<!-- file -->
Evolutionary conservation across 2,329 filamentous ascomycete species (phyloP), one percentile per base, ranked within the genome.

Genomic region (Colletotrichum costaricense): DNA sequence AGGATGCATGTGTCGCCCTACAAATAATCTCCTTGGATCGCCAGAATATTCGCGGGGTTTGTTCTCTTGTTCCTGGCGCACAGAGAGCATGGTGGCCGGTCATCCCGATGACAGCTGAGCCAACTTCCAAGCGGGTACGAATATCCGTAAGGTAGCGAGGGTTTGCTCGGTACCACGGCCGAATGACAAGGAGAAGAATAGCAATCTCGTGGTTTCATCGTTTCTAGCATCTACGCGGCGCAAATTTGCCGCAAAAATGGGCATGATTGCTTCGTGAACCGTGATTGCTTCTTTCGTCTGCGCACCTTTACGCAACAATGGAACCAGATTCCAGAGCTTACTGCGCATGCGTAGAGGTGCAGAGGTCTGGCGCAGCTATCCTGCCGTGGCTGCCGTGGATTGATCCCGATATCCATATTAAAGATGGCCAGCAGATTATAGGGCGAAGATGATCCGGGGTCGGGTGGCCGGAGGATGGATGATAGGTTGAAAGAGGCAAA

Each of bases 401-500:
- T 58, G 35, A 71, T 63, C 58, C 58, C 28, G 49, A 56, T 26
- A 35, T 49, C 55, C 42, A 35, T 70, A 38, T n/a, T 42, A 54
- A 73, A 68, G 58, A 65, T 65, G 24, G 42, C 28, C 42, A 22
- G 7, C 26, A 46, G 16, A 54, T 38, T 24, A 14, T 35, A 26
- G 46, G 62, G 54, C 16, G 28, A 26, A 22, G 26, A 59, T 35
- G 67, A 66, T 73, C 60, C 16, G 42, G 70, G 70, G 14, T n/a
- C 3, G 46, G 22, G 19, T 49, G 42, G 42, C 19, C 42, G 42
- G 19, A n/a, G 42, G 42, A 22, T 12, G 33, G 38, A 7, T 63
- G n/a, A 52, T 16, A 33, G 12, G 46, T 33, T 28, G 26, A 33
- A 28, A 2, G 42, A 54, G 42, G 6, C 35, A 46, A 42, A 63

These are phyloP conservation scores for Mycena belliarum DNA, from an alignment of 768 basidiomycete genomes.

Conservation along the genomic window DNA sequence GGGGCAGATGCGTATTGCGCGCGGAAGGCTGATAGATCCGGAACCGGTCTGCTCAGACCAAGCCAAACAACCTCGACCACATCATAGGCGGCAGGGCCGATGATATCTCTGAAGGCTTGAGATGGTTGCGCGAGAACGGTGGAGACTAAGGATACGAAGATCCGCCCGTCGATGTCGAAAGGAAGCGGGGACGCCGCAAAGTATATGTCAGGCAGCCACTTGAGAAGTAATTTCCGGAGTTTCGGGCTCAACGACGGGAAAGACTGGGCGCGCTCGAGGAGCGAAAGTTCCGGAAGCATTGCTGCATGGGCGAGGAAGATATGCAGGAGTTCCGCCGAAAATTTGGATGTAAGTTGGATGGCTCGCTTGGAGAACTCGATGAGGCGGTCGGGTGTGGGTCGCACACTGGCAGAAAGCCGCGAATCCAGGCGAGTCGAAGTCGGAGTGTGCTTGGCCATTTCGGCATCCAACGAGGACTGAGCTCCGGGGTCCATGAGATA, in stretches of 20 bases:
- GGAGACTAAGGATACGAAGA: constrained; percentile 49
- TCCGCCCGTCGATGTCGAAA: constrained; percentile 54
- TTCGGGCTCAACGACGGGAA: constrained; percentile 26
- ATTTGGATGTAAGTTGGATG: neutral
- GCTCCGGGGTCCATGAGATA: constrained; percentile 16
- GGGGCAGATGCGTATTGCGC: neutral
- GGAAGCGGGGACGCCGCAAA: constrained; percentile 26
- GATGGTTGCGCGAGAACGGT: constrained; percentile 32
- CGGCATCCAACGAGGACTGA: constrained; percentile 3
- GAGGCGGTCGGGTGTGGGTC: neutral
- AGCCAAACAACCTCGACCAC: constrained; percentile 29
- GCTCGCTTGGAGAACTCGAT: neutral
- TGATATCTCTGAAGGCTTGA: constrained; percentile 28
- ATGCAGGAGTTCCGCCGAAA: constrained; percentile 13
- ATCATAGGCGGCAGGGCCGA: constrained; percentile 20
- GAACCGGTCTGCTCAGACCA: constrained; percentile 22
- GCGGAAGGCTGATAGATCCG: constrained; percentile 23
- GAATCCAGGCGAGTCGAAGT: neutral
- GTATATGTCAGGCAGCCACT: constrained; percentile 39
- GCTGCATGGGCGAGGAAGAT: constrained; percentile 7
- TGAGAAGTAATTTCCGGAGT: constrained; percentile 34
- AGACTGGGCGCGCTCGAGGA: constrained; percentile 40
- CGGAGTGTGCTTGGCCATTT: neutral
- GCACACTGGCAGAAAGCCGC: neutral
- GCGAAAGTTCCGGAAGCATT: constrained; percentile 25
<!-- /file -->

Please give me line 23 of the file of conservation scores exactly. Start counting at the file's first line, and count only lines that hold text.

- GATGGTTGCGCGAGAACGGT: constrained; percentile 32